LONDON — Britain's ex-prime minister Tony Blair was making a humbling return to the country's inquiry into the Iraq war Friday, after witnesses raised doubts about sections of his testimony from a year ago — when he made a defiant defense of the decision to topple Saddam Hussein.
Blair's recall to clarify evidence he offered in a hearing last January follows contradictory claims made to the five-person inquiry panel by key officials, diplomats and military officers.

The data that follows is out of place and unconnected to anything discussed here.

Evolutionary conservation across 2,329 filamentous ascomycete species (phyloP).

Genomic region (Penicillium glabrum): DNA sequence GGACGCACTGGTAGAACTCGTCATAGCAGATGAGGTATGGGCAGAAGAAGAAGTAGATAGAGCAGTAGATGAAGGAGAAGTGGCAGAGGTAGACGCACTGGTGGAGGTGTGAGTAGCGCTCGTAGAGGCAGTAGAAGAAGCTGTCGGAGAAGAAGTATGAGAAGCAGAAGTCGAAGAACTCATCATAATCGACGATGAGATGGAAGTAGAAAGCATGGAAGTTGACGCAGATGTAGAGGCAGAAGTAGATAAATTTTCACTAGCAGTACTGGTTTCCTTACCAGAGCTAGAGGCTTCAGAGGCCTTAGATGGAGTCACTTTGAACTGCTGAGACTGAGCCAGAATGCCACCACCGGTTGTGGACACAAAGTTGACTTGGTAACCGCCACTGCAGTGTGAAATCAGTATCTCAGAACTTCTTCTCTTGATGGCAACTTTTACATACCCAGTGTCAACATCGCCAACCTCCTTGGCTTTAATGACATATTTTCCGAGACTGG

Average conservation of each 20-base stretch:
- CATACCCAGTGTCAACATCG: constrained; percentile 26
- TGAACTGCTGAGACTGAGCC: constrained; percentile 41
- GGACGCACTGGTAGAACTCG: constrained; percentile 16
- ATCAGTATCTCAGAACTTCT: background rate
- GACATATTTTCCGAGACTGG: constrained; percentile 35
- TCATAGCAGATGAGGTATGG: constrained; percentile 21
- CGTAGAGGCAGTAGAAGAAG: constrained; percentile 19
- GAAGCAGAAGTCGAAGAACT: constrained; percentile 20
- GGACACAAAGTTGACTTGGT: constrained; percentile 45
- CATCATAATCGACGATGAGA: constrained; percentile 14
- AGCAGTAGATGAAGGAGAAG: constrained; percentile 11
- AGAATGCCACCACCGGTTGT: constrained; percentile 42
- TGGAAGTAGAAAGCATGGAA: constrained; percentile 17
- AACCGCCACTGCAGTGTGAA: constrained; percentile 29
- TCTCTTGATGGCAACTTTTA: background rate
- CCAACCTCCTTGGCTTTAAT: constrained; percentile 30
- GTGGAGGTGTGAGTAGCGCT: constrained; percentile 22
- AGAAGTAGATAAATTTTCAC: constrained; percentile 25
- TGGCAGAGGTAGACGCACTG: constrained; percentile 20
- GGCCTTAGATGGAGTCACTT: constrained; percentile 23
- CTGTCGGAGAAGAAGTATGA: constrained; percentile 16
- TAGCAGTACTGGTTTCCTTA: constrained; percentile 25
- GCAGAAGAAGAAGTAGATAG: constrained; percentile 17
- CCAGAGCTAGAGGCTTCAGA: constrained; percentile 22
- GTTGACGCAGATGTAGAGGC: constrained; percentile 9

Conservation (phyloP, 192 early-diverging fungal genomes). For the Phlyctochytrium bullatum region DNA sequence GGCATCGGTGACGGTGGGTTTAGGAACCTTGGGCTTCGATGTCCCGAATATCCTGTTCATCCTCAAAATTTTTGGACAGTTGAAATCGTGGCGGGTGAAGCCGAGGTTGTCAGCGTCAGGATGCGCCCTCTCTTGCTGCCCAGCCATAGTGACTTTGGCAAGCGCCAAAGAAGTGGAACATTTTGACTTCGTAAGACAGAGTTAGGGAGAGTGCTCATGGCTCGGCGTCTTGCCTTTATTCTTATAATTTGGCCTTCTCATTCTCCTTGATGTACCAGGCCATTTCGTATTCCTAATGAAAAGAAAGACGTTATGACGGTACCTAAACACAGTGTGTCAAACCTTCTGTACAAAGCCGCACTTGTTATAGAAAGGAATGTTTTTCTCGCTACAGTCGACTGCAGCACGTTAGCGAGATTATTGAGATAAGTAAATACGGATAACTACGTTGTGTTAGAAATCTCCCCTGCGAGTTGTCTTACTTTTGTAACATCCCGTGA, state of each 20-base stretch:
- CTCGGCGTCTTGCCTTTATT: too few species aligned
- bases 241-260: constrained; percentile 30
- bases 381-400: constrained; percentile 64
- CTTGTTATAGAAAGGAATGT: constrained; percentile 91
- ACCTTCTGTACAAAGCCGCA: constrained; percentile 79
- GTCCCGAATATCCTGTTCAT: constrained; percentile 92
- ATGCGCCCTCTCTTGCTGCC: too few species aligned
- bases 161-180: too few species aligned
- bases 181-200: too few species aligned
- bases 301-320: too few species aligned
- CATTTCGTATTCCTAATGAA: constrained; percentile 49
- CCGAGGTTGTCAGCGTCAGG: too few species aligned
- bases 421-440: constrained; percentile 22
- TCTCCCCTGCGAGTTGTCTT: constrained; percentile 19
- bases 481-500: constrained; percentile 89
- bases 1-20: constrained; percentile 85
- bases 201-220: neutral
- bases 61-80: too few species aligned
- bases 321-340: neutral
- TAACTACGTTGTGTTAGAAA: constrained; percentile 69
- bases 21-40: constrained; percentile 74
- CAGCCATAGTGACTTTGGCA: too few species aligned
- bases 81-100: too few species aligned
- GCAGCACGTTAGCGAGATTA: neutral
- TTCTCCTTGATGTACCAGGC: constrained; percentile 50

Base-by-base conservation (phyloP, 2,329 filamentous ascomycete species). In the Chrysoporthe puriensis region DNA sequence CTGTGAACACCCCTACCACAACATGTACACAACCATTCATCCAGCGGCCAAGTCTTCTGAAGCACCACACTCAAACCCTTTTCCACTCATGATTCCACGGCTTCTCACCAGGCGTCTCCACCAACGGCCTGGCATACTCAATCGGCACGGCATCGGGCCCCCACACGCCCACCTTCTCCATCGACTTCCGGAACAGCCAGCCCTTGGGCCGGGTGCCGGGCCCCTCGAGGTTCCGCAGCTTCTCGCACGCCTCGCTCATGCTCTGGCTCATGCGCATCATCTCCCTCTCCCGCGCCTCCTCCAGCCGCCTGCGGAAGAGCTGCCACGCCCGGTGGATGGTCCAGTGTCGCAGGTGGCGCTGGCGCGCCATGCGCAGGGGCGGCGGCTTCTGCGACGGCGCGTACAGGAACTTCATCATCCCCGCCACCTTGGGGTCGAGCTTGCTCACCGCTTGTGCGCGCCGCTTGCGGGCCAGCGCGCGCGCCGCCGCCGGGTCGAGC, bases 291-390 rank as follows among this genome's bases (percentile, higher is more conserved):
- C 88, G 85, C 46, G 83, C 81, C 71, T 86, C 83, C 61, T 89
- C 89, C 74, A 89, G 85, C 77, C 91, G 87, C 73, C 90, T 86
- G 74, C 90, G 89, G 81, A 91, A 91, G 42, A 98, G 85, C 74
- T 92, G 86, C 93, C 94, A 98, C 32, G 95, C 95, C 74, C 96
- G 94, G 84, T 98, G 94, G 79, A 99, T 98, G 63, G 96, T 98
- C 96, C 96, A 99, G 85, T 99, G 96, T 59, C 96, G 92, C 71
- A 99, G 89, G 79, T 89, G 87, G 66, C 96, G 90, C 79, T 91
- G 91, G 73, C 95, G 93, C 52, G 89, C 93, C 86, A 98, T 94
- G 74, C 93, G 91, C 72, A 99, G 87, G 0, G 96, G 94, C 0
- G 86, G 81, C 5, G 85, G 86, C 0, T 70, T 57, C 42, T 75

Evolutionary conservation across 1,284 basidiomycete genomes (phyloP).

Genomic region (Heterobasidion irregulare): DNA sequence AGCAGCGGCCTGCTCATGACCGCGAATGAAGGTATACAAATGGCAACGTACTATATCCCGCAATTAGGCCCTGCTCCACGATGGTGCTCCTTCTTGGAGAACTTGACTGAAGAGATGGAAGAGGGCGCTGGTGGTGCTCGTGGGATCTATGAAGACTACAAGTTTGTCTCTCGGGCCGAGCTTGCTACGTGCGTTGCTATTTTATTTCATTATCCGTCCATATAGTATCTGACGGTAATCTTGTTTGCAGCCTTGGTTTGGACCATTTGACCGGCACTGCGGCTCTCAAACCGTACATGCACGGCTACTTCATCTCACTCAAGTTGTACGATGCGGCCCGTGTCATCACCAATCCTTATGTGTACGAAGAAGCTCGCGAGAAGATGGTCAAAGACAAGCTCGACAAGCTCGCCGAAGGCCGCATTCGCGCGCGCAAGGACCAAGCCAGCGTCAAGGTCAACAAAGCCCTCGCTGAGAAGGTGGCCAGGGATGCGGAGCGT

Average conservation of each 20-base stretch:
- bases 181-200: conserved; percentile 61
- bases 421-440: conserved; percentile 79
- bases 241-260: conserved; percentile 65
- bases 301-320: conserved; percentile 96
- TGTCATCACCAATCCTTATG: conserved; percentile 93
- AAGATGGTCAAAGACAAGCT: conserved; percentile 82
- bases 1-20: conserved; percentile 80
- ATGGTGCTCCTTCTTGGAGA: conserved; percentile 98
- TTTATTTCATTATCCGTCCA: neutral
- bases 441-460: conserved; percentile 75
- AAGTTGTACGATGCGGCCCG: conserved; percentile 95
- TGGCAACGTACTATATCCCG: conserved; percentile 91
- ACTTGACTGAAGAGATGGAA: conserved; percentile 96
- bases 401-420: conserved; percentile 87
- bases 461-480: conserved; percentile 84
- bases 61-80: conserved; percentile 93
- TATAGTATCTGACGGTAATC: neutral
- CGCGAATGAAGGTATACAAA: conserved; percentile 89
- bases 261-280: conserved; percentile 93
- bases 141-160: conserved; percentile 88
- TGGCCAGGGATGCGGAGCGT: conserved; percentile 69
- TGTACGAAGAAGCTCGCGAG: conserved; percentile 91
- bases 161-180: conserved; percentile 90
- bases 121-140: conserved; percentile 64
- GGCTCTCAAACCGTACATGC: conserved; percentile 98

Britain's leader between 1997 and 2007 will be pressed on suggestions he falsely accused France of sinking efforts to agree a United Nations resolution specifically approving military action, and on evidence from spy chiefs who said they doubted Iraq was harboring weapons of mass destruction — Blair's key justification for conflict.
"The decision I took — and frankly would take again — was, if there was any possibility that he (Hussein) could develop weapons of mass destruction, we would stop him," Blair told the panel in his previous session. "It was my view then and that is my view now."